As I lay there listening to my husband’s squeaky shoes, the computer equipment in my room began to malfunction and make this terrible and highly annoying beeping sound. So that meant the computer techs were in and out for a brief while. Thankfully, I was starting to head into the pregnancy zone- that point where you almost go inside yourself and begin to focus on letting your body do what God made it to do. I remember that a lot of the focal point and breathing stuff wasn’t exactly working for me, but there was one image that was helpful as I learned to deal with the contractions, and that was of the ocean. I tried to picture the contractions as big waves, and as cheesy as it sounds, it did help. What helped more than anything, however, was the prayer going on for me at the time. I knew my husband and my parents were praying (my dad was in the waiting room) and that my brother and sister-in-law were likely praying, as well as friends of Will and I, coworkers, and friends of my parents. I could feel the prayer cover and that is when God really blessed me with an extra dose of the “peace that surpasses all understanding” (Philippians 4:6). Which was good because of what the doctor was going to say to me in just a short while.
At this point, it was about 8pm and I had been stuck at around 8 or 9 centimeters for a while. My water had already been broken earlier by the doctor in an effort to get things moving along, so that wasn’t an issue. My doctor came in and told me that, basically, there was a bit of the cervical lip that wasn’t budging and that if I wasn’t able to fully dilate soon, we may have to do a c-section. I looked at him and said, “Okay. We’ll do whatever we have to do to get our baby here”. The Lord had really been working on me because, although hearing the word “c-section” made me feel somewhat apprehensive, the fear I had felt earlier was gone. My family began praying even harder (if that’s possible) and I remember lying there wondering what was going to happen but not doubting that my little girl would arrive safely.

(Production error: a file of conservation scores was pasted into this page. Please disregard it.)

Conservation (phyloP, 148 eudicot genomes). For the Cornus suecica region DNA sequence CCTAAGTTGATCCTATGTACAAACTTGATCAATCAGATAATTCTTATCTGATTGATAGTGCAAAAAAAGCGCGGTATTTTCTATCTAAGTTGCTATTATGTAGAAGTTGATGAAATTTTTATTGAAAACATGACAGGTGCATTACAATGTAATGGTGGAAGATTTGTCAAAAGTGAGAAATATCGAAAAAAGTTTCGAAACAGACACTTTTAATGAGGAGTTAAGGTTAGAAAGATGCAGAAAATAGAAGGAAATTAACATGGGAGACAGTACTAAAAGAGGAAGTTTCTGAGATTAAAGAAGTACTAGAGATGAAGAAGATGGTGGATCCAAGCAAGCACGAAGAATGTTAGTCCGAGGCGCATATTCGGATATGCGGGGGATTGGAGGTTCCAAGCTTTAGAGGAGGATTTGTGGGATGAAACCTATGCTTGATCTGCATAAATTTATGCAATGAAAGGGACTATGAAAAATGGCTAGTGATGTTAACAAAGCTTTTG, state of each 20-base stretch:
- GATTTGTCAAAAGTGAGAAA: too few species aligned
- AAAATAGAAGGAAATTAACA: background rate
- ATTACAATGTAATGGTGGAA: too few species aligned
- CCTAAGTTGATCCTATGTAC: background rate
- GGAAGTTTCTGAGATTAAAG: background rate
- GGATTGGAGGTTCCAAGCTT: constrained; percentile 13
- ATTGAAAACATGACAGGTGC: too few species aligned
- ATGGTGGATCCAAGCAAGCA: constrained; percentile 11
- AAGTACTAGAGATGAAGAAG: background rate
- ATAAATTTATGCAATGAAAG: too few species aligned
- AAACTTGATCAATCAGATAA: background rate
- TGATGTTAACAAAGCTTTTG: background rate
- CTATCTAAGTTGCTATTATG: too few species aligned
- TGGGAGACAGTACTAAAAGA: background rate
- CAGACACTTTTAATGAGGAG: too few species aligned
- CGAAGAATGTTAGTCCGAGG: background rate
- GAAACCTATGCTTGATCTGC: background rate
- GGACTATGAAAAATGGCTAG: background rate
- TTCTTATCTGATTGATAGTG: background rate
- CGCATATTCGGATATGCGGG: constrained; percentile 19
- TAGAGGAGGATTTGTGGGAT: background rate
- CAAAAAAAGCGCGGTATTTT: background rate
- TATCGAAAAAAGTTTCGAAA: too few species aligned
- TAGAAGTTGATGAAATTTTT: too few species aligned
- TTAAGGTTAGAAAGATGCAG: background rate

At that point, one of my heroes, the baby nurse Thayle, came in to start prepping for the baby’s arrival. When she heard about the stalled dilation, she told me she remembered a position she had been taught that often could help with a cervical lip. She had me lay on my side with the knee of the top leg bent and crossed over the other leg, which ironically, is how I often sleep at night. Literally, within minutes of assuming this position, I had dilated fully and was heading into transition (the bridge between dilating and delivering). Praise God for Thayle! God used her to prevent a c-section, of this I have no doubt.
I let the nurse know I felt ready to push, and everyone rushed into action. But wait- there was a stirrup (those terrible things for your feet to go in, in case you were wondering) missing from the bed, so a search began for another stirrup. A few rooms were searched before they found one, and meanwhile, I heard one lady screaming with all she had. Not so confidence producing, and a definite advertisement for the need for a local birth center, but that is another post!). After what seemed like forever, they returned with a stirrup, and I began to push. As the doctor stood ready to catch the baby, he looked at me and said, “Let’s Git R’ Done.” Seriously. No joke. And then he began to carry on a casual conversation with my nurse.
Which, looking back, was a blessing, because it allowed Will to coach me through the pushing, and it was a beautiful thing to do that with him. At that point, despite the hotspot the epidural had produced, it had taken effect enough to make the pushing as pain-free as it could probably be. And after about 20 minutes of pushing with my husband by my side, after a 14-hour labor, Eila Grace Adair entered the world at 11:15pm.
She cried a beautiful, healthy cry, and when she was cleaned up and put on the scale to be weighed, the scale showed us what we already knew. Weighing in at 7.77 lbs, she was complete and perfect. She was 20 inches long, and her Apgars were perfect.
And it (the long labor, the malfunctioning room, the pain)- all of it, was worth it.